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Southern California and solar solutions

Just as cool temperatures and autumn rain sets in in the northern part of the country, here in Southern California, the sun blazes in cloudless skies, day after day. Ignoring such a plentiful and reliable source of energy might seem like overlooking a pile of cash sitting in the corner, but there are some barriers to installing a functional solar system that homeowners cannot, or are not, willing to overcome.



Deciding on whether to install a solar power system involves understanding your options and deciding on how big an investment you are willing to make in your home. You might be a dedicated conservationist and believe that any reduction in the power you draw off the grid is worth the money spent to reduce greenhouse gases associated with the production of that energy. Or, you might focus on long-term goals, such as improving the resale value of your home. Solar systems can also free you to live in remote areas, completely off the grid. Taking advantage of free information from governmental agencies is a good start, and finding local specialists that can answer specific questions and design a solar solution tailored to your needs is essential.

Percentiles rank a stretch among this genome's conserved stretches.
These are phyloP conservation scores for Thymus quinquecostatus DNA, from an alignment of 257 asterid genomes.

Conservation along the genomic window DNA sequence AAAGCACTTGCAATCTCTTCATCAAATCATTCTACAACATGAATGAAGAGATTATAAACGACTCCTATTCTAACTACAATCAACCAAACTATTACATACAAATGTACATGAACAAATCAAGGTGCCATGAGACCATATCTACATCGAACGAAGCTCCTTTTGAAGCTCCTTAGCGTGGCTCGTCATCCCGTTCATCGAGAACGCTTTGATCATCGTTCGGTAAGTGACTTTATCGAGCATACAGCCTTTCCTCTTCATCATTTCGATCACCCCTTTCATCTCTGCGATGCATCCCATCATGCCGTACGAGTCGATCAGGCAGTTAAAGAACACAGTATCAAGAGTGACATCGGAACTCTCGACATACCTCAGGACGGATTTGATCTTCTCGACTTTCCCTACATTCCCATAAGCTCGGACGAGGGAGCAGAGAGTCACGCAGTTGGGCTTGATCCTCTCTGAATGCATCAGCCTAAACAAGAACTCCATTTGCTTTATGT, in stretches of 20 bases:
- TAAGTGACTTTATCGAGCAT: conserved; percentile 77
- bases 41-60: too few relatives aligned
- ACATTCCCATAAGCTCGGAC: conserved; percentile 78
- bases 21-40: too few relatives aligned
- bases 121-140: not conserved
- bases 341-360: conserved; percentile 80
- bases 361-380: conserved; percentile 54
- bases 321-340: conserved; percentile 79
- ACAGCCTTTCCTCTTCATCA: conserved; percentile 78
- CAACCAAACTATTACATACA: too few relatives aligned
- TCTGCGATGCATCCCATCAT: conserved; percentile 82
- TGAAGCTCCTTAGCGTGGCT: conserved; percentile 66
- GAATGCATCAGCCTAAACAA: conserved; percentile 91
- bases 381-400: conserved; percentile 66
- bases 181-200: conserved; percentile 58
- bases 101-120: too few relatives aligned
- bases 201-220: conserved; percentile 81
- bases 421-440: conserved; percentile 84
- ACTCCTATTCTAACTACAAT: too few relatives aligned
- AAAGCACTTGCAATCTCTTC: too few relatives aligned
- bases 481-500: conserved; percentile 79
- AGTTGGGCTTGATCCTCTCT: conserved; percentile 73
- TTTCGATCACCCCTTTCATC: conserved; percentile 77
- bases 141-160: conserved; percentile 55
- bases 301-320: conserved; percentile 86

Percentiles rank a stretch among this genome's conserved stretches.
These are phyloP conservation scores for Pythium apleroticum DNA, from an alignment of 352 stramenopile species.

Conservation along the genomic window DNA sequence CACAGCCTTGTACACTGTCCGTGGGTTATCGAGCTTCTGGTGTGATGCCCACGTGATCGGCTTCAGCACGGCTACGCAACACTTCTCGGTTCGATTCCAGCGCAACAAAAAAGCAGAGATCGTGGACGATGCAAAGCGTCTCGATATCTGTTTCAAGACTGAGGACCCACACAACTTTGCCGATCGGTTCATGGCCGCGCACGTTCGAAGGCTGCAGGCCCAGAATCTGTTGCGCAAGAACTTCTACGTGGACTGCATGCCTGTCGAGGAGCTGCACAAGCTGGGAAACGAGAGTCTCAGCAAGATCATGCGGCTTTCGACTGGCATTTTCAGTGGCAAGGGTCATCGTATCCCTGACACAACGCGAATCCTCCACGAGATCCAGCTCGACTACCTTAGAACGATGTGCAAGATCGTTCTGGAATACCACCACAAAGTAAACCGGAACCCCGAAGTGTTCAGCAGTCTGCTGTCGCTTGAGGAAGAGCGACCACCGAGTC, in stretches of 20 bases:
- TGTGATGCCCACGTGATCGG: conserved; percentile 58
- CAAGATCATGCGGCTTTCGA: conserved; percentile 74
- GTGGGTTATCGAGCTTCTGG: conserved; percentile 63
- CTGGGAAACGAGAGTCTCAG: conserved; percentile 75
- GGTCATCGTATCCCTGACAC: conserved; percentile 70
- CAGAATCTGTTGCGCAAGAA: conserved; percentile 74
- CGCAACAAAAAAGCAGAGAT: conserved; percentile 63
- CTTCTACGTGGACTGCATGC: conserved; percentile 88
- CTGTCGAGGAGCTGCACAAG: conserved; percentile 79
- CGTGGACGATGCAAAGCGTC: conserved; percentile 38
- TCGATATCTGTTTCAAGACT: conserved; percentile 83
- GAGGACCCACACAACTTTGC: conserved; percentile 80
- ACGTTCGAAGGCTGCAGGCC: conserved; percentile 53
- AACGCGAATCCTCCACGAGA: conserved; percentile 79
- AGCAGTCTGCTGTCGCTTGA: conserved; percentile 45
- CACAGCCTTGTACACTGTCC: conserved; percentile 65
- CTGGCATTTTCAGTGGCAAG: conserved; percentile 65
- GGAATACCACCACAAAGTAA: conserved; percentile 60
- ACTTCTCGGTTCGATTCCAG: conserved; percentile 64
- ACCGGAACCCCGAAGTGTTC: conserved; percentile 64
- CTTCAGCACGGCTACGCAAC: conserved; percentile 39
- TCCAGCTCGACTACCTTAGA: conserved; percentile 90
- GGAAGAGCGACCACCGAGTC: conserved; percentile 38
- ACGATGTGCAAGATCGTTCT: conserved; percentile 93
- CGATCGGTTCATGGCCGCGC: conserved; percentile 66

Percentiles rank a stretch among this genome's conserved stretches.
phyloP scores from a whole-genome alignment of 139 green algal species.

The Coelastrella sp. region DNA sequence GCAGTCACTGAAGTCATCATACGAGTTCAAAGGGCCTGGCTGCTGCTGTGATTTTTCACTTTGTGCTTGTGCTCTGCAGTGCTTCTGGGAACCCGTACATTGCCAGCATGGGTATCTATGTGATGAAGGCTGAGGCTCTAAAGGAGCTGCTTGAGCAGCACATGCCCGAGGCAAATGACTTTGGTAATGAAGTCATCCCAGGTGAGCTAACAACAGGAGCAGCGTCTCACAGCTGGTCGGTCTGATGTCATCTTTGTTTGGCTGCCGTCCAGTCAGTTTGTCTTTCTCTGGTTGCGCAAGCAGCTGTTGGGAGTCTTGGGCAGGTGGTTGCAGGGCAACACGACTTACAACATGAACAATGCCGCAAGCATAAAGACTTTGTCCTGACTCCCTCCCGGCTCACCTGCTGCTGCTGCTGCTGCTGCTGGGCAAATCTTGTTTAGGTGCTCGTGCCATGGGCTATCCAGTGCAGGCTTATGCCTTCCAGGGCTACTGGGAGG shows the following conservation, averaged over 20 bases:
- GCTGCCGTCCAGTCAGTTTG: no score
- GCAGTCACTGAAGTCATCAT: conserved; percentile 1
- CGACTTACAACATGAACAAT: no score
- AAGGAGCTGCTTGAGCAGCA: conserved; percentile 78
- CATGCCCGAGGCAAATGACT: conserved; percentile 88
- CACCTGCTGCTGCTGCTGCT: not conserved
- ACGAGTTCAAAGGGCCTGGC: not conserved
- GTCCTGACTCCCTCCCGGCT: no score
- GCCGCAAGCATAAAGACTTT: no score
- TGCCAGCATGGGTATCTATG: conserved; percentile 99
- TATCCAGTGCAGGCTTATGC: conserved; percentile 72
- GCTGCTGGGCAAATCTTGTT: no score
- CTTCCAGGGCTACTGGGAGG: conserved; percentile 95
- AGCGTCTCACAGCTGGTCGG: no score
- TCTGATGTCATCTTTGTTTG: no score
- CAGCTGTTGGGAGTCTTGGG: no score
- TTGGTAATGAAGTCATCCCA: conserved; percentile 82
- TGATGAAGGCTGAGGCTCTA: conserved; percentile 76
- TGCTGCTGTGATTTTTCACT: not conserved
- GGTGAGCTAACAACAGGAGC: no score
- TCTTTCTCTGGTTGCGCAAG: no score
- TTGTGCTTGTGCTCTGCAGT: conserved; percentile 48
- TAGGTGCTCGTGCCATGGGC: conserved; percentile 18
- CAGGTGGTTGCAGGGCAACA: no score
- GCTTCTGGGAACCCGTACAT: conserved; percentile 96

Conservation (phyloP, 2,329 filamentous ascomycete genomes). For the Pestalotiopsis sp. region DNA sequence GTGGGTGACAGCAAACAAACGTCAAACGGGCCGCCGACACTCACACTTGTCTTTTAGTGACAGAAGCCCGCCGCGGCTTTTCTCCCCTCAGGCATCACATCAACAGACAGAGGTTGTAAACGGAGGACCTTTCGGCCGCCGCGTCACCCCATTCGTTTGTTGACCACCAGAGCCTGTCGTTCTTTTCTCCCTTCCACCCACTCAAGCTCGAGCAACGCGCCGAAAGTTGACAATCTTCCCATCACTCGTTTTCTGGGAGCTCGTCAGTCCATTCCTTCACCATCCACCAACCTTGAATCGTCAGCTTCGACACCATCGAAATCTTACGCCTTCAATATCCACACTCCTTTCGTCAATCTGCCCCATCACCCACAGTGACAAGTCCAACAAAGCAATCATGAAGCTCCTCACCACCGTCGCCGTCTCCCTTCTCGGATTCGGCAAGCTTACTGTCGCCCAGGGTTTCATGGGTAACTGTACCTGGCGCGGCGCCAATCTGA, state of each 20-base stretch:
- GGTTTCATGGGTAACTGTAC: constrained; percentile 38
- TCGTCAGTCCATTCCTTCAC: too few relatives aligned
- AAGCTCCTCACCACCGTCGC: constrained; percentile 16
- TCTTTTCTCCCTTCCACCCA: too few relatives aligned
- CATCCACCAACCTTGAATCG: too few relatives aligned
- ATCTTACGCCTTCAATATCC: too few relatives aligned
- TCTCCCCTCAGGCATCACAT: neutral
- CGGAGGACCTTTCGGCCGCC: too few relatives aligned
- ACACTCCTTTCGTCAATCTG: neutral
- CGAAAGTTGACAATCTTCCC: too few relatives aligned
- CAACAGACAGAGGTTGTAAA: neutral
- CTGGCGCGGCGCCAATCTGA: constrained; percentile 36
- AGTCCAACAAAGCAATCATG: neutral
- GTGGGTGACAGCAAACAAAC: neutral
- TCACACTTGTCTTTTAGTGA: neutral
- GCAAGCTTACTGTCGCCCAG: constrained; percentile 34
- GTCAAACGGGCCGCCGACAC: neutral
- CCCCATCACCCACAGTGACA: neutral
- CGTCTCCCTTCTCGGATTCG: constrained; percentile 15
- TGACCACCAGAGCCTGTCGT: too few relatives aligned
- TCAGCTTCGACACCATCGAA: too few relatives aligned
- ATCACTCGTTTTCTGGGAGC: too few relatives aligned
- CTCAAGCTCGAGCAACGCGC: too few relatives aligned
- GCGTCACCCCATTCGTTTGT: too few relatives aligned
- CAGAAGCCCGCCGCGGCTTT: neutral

The most basic type of residential solar energy is a thermal solar system, which collects the sun’s energy to heat water. These systems do not store energy or create electricity, but save you from firing up your furnace to heat water. They are relatively inexpensive systems, ranging between 1,000 and 4,000 dollars.



Solar electric or photovoltaic technology transforms the energy from the sun directly into electricity. The system generates a direct current and a transformer changes it to the alternating current you use in your home. Batteries store any energy you do not use immediately for use at night or on cloudy days. When the amount of electricity you generate exceeds your use, you can opt to sell back the excess to the electric utility company that services your area. Some major manufacturers include SMA (inverter technology), and Mitsubishi, Suntech, and Canadian Solar for the modules themselves. Photovoltaic systems are pricier, averaging around $25,000 for a 3-killowat system.



New solar companies start up every day, and you should research the track record and staying power of each before investing in a system. Energy Efficient Solar, based in Pomona, California, has been in business since 1990.  http://solar.coolerplanet.com/Directory/solar-installer-energy-efficiency-solar.aspx Going solar is a major investment, but there are various incentives and rebates available through governmental agencies. Check out the U.S. Department of Energy’s Database of State Incentives for Renewables and Efficiency for up-to-date information. http://www.dsireusa.org



The most energy-efficient homes integrate smart home design into solar systems to maximize passive heating and cooling. Planting deciduous trees on the west side of your property can reduce cooling expenses in summer, while allowing the sun’s rays to heat your home in the winter. 



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